The tariffs for operating telecommunications networks comprise of:

  • Network lease tariff; and
  • Interconnection fee.

The tariffs for telecommunications services comprise of:

  • Basic telephony services tariff;
  • Added-value telephony services tariff; and
  • Multimedia services tariff.

Resale of telecommunication services in Indonesia

GR 46/2021 has permitted the resale of telecommunication services in Indonesia but are limited to three types of services:

  1. Basic telephony, including but not limited to services that utilize internet protocol technology;
  2. Added-value telephony, including but not limited to premium SMS services; and
  3. Multimedia services, including but not limited to the utilization of internet access.

Technical standards for telecommunications devices and equipment

All telecommunication devices and equipment that are assembled or imported into Indonesia must meet various technical standards which are proven through certain certifications.

This requirement does not apply to telecommunication devices and equipment which are:

  • For personal use and not for commercial purposes;
  • Used for research and development purposes, natural disaster management purposes, and/or telecommunication, and broadcasting technology testing purposes, provided that the device/equipment is not traded for commercial purposes;
  • Used as a test sample for device/equipment testing;
  • Used for defense and security purposes; and
  • Used for diplomatic representation.

Utilization of the radio frequency spectrum

GR 46/2021 provides a specific definition of the radiofrequency spectrum — electromagnetic waves with frequencies of below 3000 GHz that propagate through the air and/or space and which function as a medium for the delivery and/or receiving of information for broadcasting, telecommunications, aviation, astronomy, and cruises.

Radiofrequency license

The use of the radio frequency spectrum now requires businesses to secure a radio frequency license. There are three types:

  • Frequency Band License (Izin Pita Frekuensi Radio – IPFR) – has a validity period of 10 years and can be extended once for another 10 years;
  • ISR permit – this permit has a validity period of five years and can be extended once for another five years; and
  • Class permit.

Transfer of rights of the use of the radio frequency spectrum

Telecommunication network providers are permitted to transfer their radio frequency spectrum rights to other telecommunication network providers. Any parties that wish to engage in the transfer of the rights must seek permission from the Ministry.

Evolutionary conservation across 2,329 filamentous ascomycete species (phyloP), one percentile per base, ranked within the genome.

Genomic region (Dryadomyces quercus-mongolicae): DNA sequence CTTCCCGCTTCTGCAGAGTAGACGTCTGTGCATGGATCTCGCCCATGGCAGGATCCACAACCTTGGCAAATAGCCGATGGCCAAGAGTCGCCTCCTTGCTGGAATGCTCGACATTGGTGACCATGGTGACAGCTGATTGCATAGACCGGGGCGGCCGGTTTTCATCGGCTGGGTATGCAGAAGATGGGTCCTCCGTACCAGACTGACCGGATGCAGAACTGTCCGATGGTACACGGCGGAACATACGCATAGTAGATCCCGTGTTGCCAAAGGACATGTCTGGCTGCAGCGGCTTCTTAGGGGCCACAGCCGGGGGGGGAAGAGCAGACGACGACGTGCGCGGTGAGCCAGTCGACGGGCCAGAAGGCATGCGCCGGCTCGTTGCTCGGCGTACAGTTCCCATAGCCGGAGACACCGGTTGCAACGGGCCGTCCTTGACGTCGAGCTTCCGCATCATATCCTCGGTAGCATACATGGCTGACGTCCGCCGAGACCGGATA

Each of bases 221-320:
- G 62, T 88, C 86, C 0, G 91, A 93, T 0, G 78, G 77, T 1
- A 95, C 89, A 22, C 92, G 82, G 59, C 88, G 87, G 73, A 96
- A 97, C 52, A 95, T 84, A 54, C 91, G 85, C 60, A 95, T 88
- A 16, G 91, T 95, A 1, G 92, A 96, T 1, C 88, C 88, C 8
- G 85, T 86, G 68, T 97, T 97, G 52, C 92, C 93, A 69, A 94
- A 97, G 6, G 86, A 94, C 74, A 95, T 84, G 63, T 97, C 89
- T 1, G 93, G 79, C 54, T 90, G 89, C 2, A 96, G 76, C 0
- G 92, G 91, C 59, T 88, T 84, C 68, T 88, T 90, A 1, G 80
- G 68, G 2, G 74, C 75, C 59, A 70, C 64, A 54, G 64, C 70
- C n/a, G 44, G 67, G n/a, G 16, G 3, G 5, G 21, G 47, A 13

The rights can be transferred in the following forms:

  1. Holders of an IPFR permit can transfer the rights to the radio frequency band usage to other telecommunications network organizers; or
  1. Two or more IPFR holders can transfer the right to use radio frequency bands to the respective IPFR holders.

Broadcasting services in Indonesia

Radio and TV broadcasting can only be conducted by the following parties:

  1. Public Broadcasting Institutions (Lembaga Penyiaran Publik– LPP);
  2. Private Broadcasting Institutions (Lembaga Penyiaran Swasta – LPS);
  3. Community-Based Broadcasting Institutions (Lembaga Penyiaran Komunitas – LPK); and
  4. Subscription-Based Broadcasting Institutions (Lembaga Penyiaran Berlangganan – LPB).

For businesses to begin radio or TV broadcasting, they first must obtain an Operational Broadcasting License (Izin Penyelenggaraan Penyiaran – IPP). Further, if the applicant uses an RFS or foreign satellite, then they must obtain an additional license for the operation of an RFS and/or foreign satellite landing rights. The IPP is valid for 10 years.

An LPS entity that carries out digital broadcasting with coverage covering all of Indonesia must contain at least 10 percent in local content, of the total broadcasting time each day.

Further Reading

About Us

ASEAN Briefing is produced by Dezan Shira & Associates. The firm assists foreign investors throughout Asia and maintains offices throughout ASEAN, including in Singapore, Hanoi, Ho Chi Minh City, and Da Nang in Vietnam, Munich, and Esen in Germany, Boston, and Salt Lake City in the United States, Milan, Conegliano, and Udine in Italy, in addition to Jakarta, and Batam in Indonesia. We also have partner firms in Malaysia, Bangladesh, the Philippines, and Thailand as well as our practices in China and India. Please contact us at or visit our website at